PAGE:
5. A burner of the character disclosed including, in combination, an elongated burner casing, a lining of refractory material in said casing defining the lateral wall surface of a combustion zone, a member formed of refractory disposed at the rear of the burner and forming a rear wall of the combustion zone, a hollow projection of refractory extending from said Wall into the combustion zone, the exterior surface of the hollow projection forming with the lateral wall surface a supplemental chamber adjacent the rear wall, a mixture supply manifold disposed at the opposite side of the wall, said wall having a first group of passages formed therein for conveying combustible mixture from said manifold to the supplemental chamber, said mixture adapted to be ignited at the zone of entrance of the mixture into the supplemental chamber, the interior surface of the hollow projection defining a second supplemental chamber disposed centrally of the burner, a second group of passages in the central zone of said rear wall for conveying combustible mixture from the manifold into the second supplemental chamber, said mixture being ignited at the zone of entrance of the mixture into the second supplemental chamber, said refractory lining having an inwardly extending circular portion defining a passage or reduced cross-sectional area in said combustion zone and through which are directed the burning gases from both supplemental chambers, the burning gases from both supplemental chambers being mixed together as they move through the combustion zone, and a restricted orifice in the forward end of the burner through which the products of combustion are discharged from the combustion zone. 6. A burner of the character disclosed including, in combination, an elongated burner casing, a lining of refractory material in said casing defining the lateral wall surface of a combustion zone, a member disposed at the rear of the burner and forming a rear wall of the combustion zone, said wall being formed of refractory and having an annular projection extending into the combustion zone, said annular projection forming with the lateral wall surface a supplemental chamber, a mixture supply manifold disposed at the opposite side of the wall, said wall having a group of passages formed therein for conveying combustible mixture from said manifold to the supplemental chamber, the interior surface of the annular projection defining a second supplemental chamber disposed centrally of the burner, a second group of passages in the central zone of said rear wall for conveying combustible mixture from the manifold into the second supplemental chamber, said refractory lining having an inwardly extending circular portion defining a passage of reduced cross-sectional area in said combustion zone and through which are directed the burning gases from the supplemental chambers, and a restricted orifice in the forward end of the burner through which the burned gases are discharged from the combustion zone.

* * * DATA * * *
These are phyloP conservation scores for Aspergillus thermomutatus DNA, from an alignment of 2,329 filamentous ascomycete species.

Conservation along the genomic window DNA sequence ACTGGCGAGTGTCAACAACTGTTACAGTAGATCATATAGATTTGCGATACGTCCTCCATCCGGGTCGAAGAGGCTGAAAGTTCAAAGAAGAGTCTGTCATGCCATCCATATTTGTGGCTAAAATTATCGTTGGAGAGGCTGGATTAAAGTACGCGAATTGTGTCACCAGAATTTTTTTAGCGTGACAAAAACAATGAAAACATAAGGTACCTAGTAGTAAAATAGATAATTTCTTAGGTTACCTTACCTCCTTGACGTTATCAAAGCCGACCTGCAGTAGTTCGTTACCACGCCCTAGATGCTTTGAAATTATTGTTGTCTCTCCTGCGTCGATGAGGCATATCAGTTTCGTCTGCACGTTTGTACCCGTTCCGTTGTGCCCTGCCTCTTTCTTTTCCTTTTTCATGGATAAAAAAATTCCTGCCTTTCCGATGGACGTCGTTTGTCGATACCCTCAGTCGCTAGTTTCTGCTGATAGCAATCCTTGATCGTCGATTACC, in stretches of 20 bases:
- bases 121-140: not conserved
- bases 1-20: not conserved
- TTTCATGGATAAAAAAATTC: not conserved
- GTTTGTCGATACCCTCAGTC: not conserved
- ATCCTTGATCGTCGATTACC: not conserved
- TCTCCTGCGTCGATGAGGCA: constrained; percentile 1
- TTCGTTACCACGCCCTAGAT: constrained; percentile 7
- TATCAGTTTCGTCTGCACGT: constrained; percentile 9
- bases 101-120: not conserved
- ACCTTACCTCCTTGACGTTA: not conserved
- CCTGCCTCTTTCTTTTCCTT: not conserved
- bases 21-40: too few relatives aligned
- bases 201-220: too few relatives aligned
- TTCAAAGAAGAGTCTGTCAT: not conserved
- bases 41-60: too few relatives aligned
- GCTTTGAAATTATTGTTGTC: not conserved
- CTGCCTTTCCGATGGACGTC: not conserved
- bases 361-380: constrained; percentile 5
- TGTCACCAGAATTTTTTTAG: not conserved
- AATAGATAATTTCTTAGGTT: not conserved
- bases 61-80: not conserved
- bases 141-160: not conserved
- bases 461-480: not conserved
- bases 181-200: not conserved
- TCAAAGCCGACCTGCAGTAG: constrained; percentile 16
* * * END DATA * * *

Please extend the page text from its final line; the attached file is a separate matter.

7. A burner construction of the character disclosed including an elongated casing, a refractory lining within the casing defining the lateral wall of an elongated combustion chamber, means defining a rear wall of the combustion chamber, said means being formed of two ring-like members and a central member extending into the innermost ring-like member, said ring-like members being formed respectively with reciprocably shaped, frusto-conically configurated surfaces, a plurality of circumferentially spaced embossments on the frusto-conically configurated surface of one of said ring-like members, said embossments adapted to engage the frusto-conically configurated surface of the other of said ring-like members to form a plurality of slots for admitting combustible mixture from a supply into said combustion chamber, said slots being disposed to direct combustible mixture along the refractory wall of said combustion chamber adjacent the zone of entrance ofthe mixture into the chamber,
said central memberhaving a plurality of passages for admitting combustible mixture into the axial zone of the combustion chamber, and a restricted orifice in the for- Ward portion of the burner through which gases of combustion are discharged from the chamber as a high velocity blast.
8. A burner construction of the character disclosed including an elongated casing, a refractory lining within the casing defining the lateral wall of an elongated combustion chamber, means at the rear of the burner defining a rear wall of the combustion chamber, a combustible mixture supply manifold in said casing, a plurality of circumferentially spaced passages formed in said rear wall wherein each of the passages is disposed at an angle with respect to the longitudinal axis of the burner, the lateral wall of the chamber formed by the refractory lining being configurated with a plurality of circumferentially spaced ovoidalshaped recesses wherein each recess is aligned with one of the circumferentially spaced passages whereby mixture admitted into the combustion chamber through the passages is directed into the ovoidal-shaped recesses, the